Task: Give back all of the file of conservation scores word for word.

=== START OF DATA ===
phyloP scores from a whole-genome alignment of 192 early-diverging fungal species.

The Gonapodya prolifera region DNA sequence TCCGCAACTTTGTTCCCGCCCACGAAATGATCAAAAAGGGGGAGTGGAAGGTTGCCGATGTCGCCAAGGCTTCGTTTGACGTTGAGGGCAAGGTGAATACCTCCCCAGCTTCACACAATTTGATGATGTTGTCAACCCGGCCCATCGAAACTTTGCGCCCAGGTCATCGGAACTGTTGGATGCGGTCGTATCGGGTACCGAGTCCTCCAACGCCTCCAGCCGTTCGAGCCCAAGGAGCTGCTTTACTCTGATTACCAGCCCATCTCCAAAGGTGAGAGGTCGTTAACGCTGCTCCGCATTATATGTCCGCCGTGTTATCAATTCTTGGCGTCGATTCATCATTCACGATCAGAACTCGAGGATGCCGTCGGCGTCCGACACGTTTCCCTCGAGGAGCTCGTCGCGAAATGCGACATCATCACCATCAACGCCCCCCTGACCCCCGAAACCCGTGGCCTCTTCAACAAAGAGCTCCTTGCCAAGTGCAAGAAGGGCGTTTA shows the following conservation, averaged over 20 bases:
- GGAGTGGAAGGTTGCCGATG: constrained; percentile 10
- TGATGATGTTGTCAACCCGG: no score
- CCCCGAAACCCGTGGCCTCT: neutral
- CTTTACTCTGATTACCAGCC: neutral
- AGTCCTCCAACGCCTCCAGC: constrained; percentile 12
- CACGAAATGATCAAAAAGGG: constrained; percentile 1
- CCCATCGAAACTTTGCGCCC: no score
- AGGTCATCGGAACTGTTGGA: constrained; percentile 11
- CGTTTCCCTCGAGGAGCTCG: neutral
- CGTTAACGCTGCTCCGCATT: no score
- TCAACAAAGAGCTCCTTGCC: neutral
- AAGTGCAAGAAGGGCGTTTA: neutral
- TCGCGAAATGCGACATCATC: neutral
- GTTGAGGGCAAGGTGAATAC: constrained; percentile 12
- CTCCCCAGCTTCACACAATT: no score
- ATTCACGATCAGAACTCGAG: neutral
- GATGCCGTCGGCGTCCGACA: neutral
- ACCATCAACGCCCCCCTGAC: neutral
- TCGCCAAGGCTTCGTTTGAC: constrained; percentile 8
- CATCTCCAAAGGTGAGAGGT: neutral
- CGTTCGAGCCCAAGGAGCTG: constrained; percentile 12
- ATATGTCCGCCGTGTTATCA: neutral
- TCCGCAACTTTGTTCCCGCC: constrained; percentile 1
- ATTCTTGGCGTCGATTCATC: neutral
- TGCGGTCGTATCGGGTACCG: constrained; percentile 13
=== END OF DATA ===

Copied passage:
phyloP scores from a whole-genome alignment of 192 early-diverging fungal species.

The Gonapodya prolifera region DNA sequence TCCGCAACTTTGTTCCCGCCCACGAAATGATCAAAAAGGGGGAGTGGAAGGTTGCCGATGTCGCCAAGGCTTCGTTTGACGTTGAGGGCAAGGTGAATACCTCCCCAGCTTCACACAATTTGATGATGTTGTCAACCCGGCCCATCGAAACTTTGCGCCCAGGTCATCGGAACTGTTGGATGCGGTCGTATCGGGTACCGAGTCCTCCAACGCCTCCAGCCGTTCGAGCCCAAGGAGCTGCTTTACTCTGATTACCAGCCCATCTCCAAAGGTGAGAGGTCGTTAACGCTGCTCCGCATTATATGTCCGCCGTGTTATCAATTCTTGGCGTCGATTCATCATTCACGATCAGAACTCGAGGATGCCGTCGGCGTCCGACACGTTTCCCTCGAGGAGCTCGTCGCGAAATGCGACATCATCACCATCAACGCCCCCCTGACCCCCGAAACCCGTGGCCTCTTCAACAAAGAGCTCCTTGCCAAGTGCAAGAAGGGCGTTTA shows the following conservation, averaged over 20 bases:
- GGAGTGGAAGGTTGCCGATG: constrained; percentile 10
- TGATGATGTTGTCAACCCGG: no score
- CCCCGAAACCCGTGGCCTCT: neutral
- CTTTACTCTGATTACCAGCC: neutral
- AGTCCTCCAACGCCTCCAGC: constrained; percentile 12
- CACGAAATGATCAAAAAGGG: constrained; percentile 1
- CCCATCGAAACTTTGCGCCC: no score
- AGGTCATCGGAACTGTTGGA: constrained; percentile 11
- CGTTTCCCTCGAGGAGCTCG: neutral
- CGTTAACGCTGCTCCGCATT: no score
- TCAACAAAGAGCTCCTTGCC: neutral
- AAGTGCAAGAAGGGCGTTTA: neutral
- TCGCGAAATGCGACATCATC: neutral
- GTTGAGGGCAAGGTGAATAC: constrained; percentile 12
- CTCCCCAGCTTCACACAATT: no score
- ATTCACGATCAGAACTCGAG: neutral
- GATGCCGTCGGCGTCCGACA: neutral
- ACCATCAACGCCCCCCTGAC: neutral
- TCGCCAAGGCTTCGTTTGAC: constrained; percentile 8
- CATCTCCAAAGGTGAGAGGT: neutral
- CGTTCGAGCCCAAGGAGCTG: constrained; percentile 12
- ATATGTCCGCCGTGTTATCA: neutral
- TCCGCAACTTTGTTCCCGCC: constrained; percentile 1
- ATTCTTGGCGTCGATTCATC: neutral
- TGCGGTCGTATCGGGTACCG: constrained; percentile 13